Formulae

The chemical formula of a compound shows how many of each type of atom join together to make the units which make up the compound.

For example, in iron sulfide every iron atom is joined to one sulfur atom, so we show its formula as FeS. In sodium oxide, there are two sodium atoms for every oxygen atom, so we show its formula as Na2O. Notice that the '2' is written as a subscript, so Na2O would be wrong.

This diagram shows that one carbon atom and two oxygen atoms combine to make up the units of carbon dioxide. Its chemical formula is written as CO2.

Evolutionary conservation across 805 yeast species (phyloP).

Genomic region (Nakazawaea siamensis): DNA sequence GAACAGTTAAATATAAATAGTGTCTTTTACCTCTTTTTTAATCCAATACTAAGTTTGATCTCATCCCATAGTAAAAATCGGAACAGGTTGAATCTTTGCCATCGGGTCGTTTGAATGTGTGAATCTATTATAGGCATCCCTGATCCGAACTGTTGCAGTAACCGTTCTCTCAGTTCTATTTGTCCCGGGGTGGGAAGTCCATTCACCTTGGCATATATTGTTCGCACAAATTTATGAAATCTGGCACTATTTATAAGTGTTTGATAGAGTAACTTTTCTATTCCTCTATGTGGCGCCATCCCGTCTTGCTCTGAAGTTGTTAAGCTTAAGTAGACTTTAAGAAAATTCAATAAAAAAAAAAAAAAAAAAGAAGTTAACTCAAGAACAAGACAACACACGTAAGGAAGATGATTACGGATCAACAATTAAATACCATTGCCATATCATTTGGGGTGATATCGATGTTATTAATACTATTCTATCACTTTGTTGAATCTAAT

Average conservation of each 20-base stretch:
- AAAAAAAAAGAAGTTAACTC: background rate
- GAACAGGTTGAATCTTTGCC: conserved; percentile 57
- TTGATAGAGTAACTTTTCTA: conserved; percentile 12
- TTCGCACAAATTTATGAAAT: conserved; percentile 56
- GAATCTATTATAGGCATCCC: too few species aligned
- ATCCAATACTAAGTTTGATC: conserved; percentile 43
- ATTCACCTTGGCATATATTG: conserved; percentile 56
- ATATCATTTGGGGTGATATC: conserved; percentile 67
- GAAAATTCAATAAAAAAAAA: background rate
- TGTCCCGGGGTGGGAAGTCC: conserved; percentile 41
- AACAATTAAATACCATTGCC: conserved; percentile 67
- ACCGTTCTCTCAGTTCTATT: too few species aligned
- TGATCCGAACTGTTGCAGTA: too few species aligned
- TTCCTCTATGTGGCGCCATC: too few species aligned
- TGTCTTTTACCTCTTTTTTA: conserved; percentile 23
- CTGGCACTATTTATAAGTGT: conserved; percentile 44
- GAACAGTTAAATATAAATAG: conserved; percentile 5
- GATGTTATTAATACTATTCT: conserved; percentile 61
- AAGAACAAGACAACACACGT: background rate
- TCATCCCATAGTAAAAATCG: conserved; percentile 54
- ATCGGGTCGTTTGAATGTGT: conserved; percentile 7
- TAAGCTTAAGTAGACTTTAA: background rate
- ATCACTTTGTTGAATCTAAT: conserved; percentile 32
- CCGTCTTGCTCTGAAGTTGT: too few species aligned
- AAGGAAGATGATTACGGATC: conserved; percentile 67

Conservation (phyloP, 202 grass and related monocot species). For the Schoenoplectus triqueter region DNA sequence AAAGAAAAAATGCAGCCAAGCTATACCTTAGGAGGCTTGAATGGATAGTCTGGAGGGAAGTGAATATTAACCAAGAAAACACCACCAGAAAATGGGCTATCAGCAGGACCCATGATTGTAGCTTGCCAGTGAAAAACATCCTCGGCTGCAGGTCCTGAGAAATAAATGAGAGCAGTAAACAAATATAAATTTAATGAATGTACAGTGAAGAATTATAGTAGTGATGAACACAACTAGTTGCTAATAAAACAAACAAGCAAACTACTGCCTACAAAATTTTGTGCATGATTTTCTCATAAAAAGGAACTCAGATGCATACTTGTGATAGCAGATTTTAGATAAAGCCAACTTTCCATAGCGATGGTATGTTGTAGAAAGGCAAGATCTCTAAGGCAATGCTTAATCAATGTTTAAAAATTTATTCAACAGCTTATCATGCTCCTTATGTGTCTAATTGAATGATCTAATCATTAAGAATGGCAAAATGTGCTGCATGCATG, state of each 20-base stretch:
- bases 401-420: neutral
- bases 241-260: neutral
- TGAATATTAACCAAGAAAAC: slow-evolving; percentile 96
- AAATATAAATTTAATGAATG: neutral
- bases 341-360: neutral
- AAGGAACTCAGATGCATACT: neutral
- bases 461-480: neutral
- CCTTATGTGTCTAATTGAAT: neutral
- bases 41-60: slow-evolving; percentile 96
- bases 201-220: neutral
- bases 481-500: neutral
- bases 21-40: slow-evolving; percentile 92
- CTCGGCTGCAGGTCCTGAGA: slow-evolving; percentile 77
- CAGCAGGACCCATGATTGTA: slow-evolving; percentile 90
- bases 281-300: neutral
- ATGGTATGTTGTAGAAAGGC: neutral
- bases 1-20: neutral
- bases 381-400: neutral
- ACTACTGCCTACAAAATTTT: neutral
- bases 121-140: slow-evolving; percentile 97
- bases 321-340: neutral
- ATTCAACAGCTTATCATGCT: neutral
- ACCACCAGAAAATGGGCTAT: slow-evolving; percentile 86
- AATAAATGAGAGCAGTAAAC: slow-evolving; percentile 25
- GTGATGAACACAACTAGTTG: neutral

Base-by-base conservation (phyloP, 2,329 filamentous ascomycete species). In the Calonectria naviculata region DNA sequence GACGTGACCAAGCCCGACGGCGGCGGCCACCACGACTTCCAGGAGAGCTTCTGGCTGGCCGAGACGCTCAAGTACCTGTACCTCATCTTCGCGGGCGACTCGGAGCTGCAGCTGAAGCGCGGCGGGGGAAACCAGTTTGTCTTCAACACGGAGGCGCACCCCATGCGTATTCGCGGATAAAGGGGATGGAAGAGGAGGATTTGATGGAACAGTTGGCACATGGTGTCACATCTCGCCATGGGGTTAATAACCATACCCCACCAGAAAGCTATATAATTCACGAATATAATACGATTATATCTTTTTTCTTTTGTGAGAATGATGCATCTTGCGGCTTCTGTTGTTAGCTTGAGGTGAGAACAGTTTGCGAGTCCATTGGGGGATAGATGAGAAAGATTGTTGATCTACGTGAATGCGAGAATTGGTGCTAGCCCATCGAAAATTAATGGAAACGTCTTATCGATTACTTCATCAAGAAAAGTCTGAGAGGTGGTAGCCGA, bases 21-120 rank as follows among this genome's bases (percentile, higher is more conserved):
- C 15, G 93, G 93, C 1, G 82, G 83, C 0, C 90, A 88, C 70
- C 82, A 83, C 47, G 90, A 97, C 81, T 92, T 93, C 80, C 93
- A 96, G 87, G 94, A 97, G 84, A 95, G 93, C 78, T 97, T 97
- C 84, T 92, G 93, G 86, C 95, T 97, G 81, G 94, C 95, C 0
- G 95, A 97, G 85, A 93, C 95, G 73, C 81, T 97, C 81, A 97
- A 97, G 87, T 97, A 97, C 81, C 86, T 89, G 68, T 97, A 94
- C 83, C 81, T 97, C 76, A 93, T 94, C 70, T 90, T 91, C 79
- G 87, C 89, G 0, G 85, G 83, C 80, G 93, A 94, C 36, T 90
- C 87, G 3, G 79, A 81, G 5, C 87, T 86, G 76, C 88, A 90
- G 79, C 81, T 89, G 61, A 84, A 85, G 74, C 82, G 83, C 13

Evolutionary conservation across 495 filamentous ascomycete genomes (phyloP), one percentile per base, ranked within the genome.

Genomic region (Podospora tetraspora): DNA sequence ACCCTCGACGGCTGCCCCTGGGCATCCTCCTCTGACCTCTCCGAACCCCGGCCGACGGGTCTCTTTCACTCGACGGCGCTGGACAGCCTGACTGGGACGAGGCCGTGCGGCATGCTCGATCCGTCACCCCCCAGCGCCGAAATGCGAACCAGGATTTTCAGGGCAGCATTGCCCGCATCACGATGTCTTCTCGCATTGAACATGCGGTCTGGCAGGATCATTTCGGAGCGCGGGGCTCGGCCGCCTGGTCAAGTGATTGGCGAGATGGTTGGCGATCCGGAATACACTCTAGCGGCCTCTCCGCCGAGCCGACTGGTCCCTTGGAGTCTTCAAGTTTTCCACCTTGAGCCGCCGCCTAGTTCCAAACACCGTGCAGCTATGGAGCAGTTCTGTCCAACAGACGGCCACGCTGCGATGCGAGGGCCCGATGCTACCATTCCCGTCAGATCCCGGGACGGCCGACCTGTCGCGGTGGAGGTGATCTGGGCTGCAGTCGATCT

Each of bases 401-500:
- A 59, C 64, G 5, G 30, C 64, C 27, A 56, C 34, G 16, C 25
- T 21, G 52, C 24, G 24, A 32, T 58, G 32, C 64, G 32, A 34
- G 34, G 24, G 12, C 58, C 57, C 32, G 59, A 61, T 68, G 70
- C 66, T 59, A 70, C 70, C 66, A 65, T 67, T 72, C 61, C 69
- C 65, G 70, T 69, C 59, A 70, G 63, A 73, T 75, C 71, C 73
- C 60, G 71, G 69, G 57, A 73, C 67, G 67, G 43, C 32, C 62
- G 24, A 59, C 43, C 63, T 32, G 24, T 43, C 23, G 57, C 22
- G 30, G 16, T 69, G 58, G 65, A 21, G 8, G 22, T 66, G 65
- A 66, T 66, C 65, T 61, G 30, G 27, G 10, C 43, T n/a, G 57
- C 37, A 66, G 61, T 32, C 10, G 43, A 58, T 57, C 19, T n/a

A carbon atom joined to two oxygen atoms.Carbon dioxide units contain one carbon atom and two oxygen atoms

Sometimes you see more complex formulae such as Na2SO4 and Fe(OH)3 :

  • a unit of Na2SO4 contains two sodium atoms, one sulfur atom and four oxygen atoms joined together
  • a unit of Fe(OH)3 contains one iron atom, three oxygen atoms and three hydrogen atoms - the brackets show that the 3 applies to O and H